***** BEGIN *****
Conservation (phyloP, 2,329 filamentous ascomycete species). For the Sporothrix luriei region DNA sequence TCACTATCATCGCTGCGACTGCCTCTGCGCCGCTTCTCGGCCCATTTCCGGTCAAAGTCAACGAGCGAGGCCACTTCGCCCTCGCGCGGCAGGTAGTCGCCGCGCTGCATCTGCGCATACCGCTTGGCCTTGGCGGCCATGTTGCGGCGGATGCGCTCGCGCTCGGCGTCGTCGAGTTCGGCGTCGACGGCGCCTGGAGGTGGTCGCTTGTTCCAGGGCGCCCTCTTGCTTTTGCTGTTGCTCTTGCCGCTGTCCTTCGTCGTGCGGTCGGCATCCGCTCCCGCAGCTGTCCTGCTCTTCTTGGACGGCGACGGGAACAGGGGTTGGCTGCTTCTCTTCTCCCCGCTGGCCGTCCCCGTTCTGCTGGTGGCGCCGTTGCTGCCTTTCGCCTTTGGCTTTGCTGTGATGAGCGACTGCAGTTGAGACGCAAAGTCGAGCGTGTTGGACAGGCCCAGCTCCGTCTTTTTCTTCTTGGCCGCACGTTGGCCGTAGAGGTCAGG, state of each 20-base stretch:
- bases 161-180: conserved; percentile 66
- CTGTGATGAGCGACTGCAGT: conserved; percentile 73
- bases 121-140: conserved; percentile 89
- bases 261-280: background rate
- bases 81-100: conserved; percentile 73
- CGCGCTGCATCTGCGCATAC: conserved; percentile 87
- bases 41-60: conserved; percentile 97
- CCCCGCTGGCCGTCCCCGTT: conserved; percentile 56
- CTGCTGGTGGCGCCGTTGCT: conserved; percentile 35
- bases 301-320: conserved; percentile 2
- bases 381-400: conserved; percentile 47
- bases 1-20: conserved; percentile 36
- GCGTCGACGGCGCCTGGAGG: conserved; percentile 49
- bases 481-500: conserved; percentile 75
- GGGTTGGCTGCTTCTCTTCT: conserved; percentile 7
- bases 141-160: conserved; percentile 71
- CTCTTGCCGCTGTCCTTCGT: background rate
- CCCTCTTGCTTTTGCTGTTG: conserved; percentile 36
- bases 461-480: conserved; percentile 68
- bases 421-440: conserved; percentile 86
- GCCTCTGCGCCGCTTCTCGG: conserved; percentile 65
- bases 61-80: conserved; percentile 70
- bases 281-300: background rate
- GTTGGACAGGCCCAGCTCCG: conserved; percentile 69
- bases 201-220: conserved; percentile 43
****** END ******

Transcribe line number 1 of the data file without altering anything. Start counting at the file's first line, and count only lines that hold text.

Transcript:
Conservation (phyloP, 2,329 filamentous ascomycete species). For the Sporothrix luriei region DNA sequence TCACTATCATCGCTGCGACTGCCTCTGCGCCGCTTCTCGGCCCATTTCCGGTCAAAGTCAACGAGCGAGGCCACTTCGCCCTCGCGCGGCAGGTAGTCGCCGCGCTGCATCTGCGCATACCGCTTGGCCTTGGCGGCCATGTTGCGGCGGATGCGCTCGCGCTCGGCGTCGTCGAGTTCGGCGTCGACGGCGCCTGGAGGTGGTCGCTTGTTCCAGGGCGCCCTCTTGCTTTTGCTGTTGCTCTTGCCGCTGTCCTTCGTCGTGCGGTCGGCATCCGCTCCCGCAGCTGTCCTGCTCTTCTTGGACGGCGACGGGAACAGGGGTTGGCTGCTTCTCTTCTCCCCGCTGGCCGTCCCCGTTCTGCTGGTGGCGCCGTTGCTGCCTTTCGCCTTTGGCTTTGCTGTGATGAGCGACTGCAGTTGAGACGCAAAGTCGAGCGTGTTGGACAGGCCCAGCTCCGTCTTTTTCTTCTTGGCCGCACGTTGGCCGTAGAGGTCAGG, state of each 20-base stretch: